Information was released last year detailing the worlds busiest train stations and Japan pretty much monopolised the top 50 list with only five of them not in this country. It’s not until the number 24 position that a non-Japanese station appears by way of Paris’ Gare du Nord! Of course it’s a little uncertain how the data was calculated and how accurate it is as India’s stations are not represented in the chart despite reportedly handling millions of passengers every day.
It was no surprise really that the top spot was held by Shinjuku station and last year there was a documentary on Channel Five in the UK detailing 24 hours in the life of this station. It aired just a couple of days before we took a trip back to England last August. I tried to find it online when I returned to Japan but was unsuccessful and inevitably I forgot all about it. However, my memory was jogged slightly by having a guest to guide round Tokyo recently and when I mentioned the station being the worlds busiest one I went a step further a few days later and found it online.
You can watch it here.
This 45 minute programme offered a fascinating insight into something that I, like millions of others, probably just take for granted. Tokyo is of course a mega sized metropolis and at its heart is this station which is like no other. The narrator bombards the viewer with a barrage of incredible statistics. Three million people pass through at rush hour and a train arrives every three seconds on one of 35 platforms. At peak times there are only two minutes between trains on the same line. 4000 people get off. each train and another 4000 then get on in order to keep everything on track. 25,000 trains go through the overground and underground platforms at Shinjuku every day.
The guards only have 30 seconds to load each train and there have of course been some very famous images over the years of brute force pretty much being used to fill the carriages with the commuters squeezed in like sardines in a can. In fact, the trains have double the numbers they were designed to take and I’m so thankful that I only have to ride in such conditions a couple of times a year!
It’s 1.38am at the station as the documentary begins and its all empty and quiet but not for long!! As some expert says “Shinjuku never really closes, it just sleeps” and no sooner has the last train and all its drunken revellers left, and its time for the cleaners to work their magic and clean the place which is the size of 6o football pitches. Only a few hours later and the working day begins again and believe it or not many staff members sleep at the station and even have a special alarm clock; an automatically inflating, rising bed that lifts the sleepers head!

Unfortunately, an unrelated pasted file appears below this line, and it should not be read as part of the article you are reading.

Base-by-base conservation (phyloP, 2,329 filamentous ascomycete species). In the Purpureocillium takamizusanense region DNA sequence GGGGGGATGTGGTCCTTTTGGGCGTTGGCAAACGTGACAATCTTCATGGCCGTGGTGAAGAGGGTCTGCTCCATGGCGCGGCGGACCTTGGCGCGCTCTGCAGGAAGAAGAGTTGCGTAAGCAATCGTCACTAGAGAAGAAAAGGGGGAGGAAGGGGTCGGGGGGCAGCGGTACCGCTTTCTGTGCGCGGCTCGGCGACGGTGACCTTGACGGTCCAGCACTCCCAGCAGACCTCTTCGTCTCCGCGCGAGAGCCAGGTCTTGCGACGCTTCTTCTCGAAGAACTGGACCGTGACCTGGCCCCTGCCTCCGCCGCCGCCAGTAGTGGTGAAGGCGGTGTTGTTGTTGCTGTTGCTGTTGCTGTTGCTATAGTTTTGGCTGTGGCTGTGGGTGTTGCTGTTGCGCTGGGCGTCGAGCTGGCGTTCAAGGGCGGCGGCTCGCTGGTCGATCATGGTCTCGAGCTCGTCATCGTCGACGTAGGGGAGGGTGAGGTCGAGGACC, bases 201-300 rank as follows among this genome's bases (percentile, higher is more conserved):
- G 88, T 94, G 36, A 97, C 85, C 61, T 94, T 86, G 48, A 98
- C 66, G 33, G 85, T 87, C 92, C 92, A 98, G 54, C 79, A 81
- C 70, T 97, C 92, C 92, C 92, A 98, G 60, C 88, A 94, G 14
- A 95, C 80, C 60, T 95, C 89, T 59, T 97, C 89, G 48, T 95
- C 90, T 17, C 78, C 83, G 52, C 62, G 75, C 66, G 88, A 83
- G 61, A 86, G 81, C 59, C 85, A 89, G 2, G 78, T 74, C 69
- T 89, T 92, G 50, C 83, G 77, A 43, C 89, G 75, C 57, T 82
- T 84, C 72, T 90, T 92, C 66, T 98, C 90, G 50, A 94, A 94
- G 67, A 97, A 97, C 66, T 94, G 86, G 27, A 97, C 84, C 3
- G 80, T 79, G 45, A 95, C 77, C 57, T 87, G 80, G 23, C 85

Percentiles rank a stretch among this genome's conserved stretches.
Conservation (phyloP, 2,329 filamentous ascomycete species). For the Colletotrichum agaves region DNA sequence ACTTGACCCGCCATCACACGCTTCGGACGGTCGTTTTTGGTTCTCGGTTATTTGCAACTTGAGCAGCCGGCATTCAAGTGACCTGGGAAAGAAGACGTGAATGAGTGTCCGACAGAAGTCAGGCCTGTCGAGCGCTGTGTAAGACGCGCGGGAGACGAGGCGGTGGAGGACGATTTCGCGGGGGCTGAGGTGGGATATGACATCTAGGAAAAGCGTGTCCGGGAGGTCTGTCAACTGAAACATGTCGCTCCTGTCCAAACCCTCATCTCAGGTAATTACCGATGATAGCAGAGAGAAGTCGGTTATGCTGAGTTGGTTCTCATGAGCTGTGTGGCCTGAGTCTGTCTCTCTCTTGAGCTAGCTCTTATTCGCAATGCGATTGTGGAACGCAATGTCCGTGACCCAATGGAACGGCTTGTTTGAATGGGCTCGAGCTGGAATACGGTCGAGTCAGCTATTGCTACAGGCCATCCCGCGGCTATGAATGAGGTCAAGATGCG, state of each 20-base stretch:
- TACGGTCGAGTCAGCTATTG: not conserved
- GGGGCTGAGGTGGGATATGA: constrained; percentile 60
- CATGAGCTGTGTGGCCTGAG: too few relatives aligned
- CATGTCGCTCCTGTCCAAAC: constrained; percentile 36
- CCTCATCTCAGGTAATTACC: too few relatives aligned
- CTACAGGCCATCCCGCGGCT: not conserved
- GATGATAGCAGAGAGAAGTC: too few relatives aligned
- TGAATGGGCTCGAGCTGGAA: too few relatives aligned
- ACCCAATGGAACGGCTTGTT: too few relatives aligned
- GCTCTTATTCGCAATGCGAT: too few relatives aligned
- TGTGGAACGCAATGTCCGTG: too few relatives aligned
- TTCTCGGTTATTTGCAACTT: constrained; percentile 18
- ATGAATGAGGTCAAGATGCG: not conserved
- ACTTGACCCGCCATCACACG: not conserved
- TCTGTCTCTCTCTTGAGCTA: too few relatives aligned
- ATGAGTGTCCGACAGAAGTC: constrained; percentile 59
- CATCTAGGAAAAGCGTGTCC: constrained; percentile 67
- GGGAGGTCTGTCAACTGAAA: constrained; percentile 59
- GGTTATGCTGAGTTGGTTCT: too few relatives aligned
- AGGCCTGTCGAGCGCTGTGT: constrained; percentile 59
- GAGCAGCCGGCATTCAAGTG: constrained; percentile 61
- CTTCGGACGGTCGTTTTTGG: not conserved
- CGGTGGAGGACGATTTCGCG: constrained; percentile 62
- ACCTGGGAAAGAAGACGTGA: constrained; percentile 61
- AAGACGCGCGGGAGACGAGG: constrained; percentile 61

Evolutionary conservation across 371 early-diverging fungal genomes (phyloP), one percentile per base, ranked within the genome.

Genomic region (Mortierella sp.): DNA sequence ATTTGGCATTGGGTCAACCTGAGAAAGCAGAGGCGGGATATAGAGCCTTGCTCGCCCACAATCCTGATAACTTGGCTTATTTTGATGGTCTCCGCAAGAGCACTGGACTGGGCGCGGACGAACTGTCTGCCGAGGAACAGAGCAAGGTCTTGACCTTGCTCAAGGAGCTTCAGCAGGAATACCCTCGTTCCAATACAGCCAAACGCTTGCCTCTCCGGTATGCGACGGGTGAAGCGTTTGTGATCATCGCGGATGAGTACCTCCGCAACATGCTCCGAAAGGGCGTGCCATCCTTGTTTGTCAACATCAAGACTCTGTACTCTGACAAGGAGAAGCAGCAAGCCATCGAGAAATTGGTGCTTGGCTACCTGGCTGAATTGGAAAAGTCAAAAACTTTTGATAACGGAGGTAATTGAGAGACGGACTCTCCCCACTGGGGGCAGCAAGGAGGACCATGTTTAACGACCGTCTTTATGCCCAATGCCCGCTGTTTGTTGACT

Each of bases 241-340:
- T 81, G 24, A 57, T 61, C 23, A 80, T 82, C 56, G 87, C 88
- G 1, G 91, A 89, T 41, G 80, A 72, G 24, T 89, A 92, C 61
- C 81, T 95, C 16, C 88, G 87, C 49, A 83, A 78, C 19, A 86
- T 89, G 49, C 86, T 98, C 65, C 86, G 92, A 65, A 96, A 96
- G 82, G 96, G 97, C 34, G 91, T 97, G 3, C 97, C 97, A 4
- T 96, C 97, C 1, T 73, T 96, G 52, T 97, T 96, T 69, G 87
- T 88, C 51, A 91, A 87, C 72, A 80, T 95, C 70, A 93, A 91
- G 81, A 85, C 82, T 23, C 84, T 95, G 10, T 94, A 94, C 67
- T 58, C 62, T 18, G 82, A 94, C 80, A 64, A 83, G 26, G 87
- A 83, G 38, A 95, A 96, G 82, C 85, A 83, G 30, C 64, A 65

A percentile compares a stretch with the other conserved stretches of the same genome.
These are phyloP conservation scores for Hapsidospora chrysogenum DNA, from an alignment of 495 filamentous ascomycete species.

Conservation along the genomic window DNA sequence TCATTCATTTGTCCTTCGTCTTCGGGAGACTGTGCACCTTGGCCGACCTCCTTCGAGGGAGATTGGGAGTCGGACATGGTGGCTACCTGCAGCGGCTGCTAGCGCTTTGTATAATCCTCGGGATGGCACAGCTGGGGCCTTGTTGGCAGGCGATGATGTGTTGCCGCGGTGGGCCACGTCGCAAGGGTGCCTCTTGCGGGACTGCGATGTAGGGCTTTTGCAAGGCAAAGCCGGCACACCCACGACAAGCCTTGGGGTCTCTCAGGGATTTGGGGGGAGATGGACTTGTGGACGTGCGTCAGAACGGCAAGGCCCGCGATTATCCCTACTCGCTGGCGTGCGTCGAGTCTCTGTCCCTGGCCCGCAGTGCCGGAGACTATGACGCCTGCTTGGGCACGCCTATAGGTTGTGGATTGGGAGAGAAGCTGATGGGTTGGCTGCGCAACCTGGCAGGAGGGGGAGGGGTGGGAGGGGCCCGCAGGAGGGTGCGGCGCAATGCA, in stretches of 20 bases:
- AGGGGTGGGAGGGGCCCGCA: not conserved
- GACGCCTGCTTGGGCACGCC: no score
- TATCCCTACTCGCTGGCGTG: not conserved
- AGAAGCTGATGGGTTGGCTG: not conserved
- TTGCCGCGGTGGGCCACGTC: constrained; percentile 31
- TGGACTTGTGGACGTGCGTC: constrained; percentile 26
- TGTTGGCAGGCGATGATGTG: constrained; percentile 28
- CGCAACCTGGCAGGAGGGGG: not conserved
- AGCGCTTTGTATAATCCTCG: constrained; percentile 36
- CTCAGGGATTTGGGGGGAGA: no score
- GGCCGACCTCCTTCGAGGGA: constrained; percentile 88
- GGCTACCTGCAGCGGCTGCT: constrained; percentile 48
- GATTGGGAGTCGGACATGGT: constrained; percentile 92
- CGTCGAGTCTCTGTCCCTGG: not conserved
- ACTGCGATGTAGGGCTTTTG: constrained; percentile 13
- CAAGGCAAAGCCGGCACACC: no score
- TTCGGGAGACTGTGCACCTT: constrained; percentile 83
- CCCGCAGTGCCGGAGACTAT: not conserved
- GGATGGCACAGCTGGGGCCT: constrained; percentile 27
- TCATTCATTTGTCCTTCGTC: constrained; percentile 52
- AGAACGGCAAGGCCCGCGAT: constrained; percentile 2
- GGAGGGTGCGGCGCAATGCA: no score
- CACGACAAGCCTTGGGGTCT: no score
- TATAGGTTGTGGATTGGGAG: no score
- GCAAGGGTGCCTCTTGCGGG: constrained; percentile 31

“Only perfection will do” is the staff philosophy and their discipline, dedication and teamwork is second to none. A few seconds late is late in Japan and one guy even says that being late is stealing time from people. Commuters seem to rely (almost too much) on the trains getting them to work exactly on time in a country where people just aren’t late for work. This means that everyone has no choice but to pile on to the trains with the aforementioned guards giving them a helping hand at times. There is supposedly no time to wait for the next train and slow boarding can cause delays which lead to a dangerous numbers of people congregating on the platforms. It’s a situation which can spiral out of control very quickly if the trains don’t run like clock work.
If it wasn’t difficult enough just maintaining an efficient and reliable service at the best of times then think what its like when you throw into the equation the likes of earthquakes, typhoons, terrorist attacks, suicides and drunken revellers. The greatest fear is total shutdown which, despite the constant relentless pressure, rarely ever happens but of course on the 11th May 2011 that is exactly what happened and that date showed that Tokyo finds it very difficult to function without Shinjuku station.
I’ve seen this mammoth-sized station in a different light since viewing this programme and can appreciate the grand-ness of the place and its dedicated workers. The select few which featured in this documentary showed that there is hardly any time to draw breath as dozens of people pounce on these almost-robotic workers to ask questions galore as soon as they appear on the scene in the parts which are open to the public. It really is crazy and the staff need to know the station inside-out as well as the Shinjuku area which tourists and locals alike enquire about.
I love this station. As an engineer I find it an amazing object, that works really well! Though it is working so well because of the very high “culture of traveling via public transport” that is so characteristic for the Japanese people but at the same time unique in the scale of the world.
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